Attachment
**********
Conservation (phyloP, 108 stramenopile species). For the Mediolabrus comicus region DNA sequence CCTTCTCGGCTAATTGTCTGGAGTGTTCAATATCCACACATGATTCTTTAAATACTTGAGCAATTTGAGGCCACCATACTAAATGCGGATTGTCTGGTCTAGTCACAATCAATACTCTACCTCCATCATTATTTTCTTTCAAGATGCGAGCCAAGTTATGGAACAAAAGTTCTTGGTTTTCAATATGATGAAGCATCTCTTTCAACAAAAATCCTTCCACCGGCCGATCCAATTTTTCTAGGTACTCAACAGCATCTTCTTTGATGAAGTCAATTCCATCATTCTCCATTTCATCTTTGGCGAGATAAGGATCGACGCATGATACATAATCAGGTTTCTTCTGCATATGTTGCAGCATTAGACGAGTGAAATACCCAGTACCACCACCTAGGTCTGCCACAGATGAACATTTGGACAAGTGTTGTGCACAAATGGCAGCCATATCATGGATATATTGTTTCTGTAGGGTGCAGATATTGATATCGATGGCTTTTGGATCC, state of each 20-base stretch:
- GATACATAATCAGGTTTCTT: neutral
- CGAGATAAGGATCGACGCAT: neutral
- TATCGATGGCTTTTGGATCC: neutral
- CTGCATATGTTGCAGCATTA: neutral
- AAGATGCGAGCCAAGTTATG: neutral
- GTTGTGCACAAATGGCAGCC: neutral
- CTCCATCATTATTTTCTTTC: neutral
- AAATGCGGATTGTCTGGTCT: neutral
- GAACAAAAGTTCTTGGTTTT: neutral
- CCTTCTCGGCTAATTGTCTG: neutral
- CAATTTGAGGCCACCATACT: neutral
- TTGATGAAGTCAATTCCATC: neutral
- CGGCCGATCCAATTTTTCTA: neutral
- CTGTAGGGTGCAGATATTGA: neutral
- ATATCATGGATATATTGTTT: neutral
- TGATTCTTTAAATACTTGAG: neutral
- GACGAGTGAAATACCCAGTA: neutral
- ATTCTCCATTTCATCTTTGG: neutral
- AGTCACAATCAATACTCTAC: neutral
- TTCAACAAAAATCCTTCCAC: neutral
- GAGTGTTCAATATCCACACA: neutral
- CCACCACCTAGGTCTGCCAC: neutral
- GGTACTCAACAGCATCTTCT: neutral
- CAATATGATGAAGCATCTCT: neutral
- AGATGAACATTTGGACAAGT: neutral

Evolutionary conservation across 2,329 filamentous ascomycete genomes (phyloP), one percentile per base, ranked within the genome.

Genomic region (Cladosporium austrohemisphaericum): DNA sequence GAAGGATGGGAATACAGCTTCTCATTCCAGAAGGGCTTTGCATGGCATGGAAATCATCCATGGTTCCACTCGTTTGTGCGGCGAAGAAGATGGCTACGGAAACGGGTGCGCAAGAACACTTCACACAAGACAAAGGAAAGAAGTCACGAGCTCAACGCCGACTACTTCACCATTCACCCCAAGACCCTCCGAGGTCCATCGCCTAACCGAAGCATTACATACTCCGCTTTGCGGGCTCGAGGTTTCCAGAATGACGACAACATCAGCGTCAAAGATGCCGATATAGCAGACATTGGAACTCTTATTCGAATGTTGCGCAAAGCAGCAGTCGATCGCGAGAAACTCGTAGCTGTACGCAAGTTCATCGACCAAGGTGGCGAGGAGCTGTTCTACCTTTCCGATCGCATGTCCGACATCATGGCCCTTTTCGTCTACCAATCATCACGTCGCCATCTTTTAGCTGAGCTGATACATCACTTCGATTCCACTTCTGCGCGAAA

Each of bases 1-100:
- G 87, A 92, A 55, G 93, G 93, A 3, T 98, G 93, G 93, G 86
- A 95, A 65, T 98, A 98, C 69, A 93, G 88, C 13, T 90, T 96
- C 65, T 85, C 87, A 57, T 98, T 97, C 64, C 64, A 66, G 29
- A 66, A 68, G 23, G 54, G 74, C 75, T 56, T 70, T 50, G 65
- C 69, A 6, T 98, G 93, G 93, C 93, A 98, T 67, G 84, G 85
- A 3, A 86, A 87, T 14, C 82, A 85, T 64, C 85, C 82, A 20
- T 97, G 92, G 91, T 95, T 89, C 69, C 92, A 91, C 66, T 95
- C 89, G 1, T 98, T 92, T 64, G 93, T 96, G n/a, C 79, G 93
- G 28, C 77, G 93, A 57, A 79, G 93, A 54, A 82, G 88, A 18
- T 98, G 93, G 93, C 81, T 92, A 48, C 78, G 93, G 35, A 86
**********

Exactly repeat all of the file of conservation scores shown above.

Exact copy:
Conservation (phyloP, 108 stramenopile species). For the Mediolabrus comicus region DNA sequence CCTTCTCGGCTAATTGTCTGGAGTGTTCAATATCCACACATGATTCTTTAAATACTTGAGCAATTTGAGGCCACCATACTAAATGCGGATTGTCTGGTCTAGTCACAATCAATACTCTACCTCCATCATTATTTTCTTTCAAGATGCGAGCCAAGTTATGGAACAAAAGTTCTTGGTTTTCAATATGATGAAGCATCTCTTTCAACAAAAATCCTTCCACCGGCCGATCCAATTTTTCTAGGTACTCAACAGCATCTTCTTTGATGAAGTCAATTCCATCATTCTCCATTTCATCTTTGGCGAGATAAGGATCGACGCATGATACATAATCAGGTTTCTTCTGCATATGTTGCAGCATTAGACGAGTGAAATACCCAGTACCACCACCTAGGTCTGCCACAGATGAACATTTGGACAAGTGTTGTGCACAAATGGCAGCCATATCATGGATATATTGTTTCTGTAGGGTGCAGATATTGATATCGATGGCTTTTGGATCC, state of each 20-base stretch:
- GATACATAATCAGGTTTCTT: neutral
- CGAGATAAGGATCGACGCAT: neutral
- TATCGATGGCTTTTGGATCC: neutral
- CTGCATATGTTGCAGCATTA: neutral
- AAGATGCGAGCCAAGTTATG: neutral
- GTTGTGCACAAATGGCAGCC: neutral
- CTCCATCATTATTTTCTTTC: neutral
- AAATGCGGATTGTCTGGTCT: neutral
- GAACAAAAGTTCTTGGTTTT: neutral
- CCTTCTCGGCTAATTGTCTG: neutral
- CAATTTGAGGCCACCATACT: neutral
- TTGATGAAGTCAATTCCATC: neutral
- CGGCCGATCCAATTTTTCTA: neutral
- CTGTAGGGTGCAGATATTGA: neutral
- ATATCATGGATATATTGTTT: neutral
- TGATTCTTTAAATACTTGAG: neutral
- GACGAGTGAAATACCCAGTA: neutral
- ATTCTCCATTTCATCTTTGG: neutral
- AGTCACAATCAATACTCTAC: neutral
- TTCAACAAAAATCCTTCCAC: neutral
- GAGTGTTCAATATCCACACA: neutral
- CCACCACCTAGGTCTGCCAC: neutral
- GGTACTCAACAGCATCTTCT: neutral
- CAATATGATGAAGCATCTCT: neutral
- AGATGAACATTTGGACAAGT: neutral

Evolutionary conservation across 2,329 filamentous ascomycete genomes (phyloP), one percentile per base, ranked within the genome.

Genomic region (Cladosporium austrohemisphaericum): DNA sequence GAAGGATGGGAATACAGCTTCTCATTCCAGAAGGGCTTTGCATGGCATGGAAATCATCCATGGTTCCACTCGTTTGTGCGGCGAAGAAGATGGCTACGGAAACGGGTGCGCAAGAACACTTCACACAAGACAAAGGAAAGAAGTCACGAGCTCAACGCCGACTACTTCACCATTCACCCCAAGACCCTCCGAGGTCCATCGCCTAACCGAAGCATTACATACTCCGCTTTGCGGGCTCGAGGTTTCCAGAATGACGACAACATCAGCGTCAAAGATGCCGATATAGCAGACATTGGAACTCTTATTCGAATGTTGCGCAAAGCAGCAGTCGATCGCGAGAAACTCGTAGCTGTACGCAAGTTCATCGACCAAGGTGGCGAGGAGCTGTTCTACCTTTCCGATCGCATGTCCGACATCATGGCCCTTTTCGTCTACCAATCATCACGTCGCCATCTTTTAGCTGAGCTGATACATCACTTCGATTCCACTTCTGCGCGAAA

Each of bases 1-100:
- G 87, A 92, A 55, G 93, G 93, A 3, T 98, G 93, G 93, G 86
- A 95, A 65, T 98, A 98, C 69, A 93, G 88, C 13, T 90, T 96
- C 65, T 85, C 87, A 57, T 98, T 97, C 64, C 64, A 66, G 29
- A 66, A 68, G 23, G 54, G 74, C 75, T 56, T 70, T 50, G 65
- C 69, A 6, T 98, G 93, G 93, C 93, A 98, T 67, G 84, G 85
- A 3, A 86, A 87, T 14, C 82, A 85, T 64, C 85, C 82, A 20
- T 97, G 92, G 91, T 95, T 89, C 69, C 92, A 91, C 66, T 95
- C 89, G 1, T 98, T 92, T 64, G 93, T 96, G n/a, C 79, G 93
- G 28, C 77, G 93, A 57, A 79, G 93, A 54, A 82, G 88, A 18
- T 98, G 93, G 93, C 81, T 92, A 48, C 78, G 93, G 35, A 86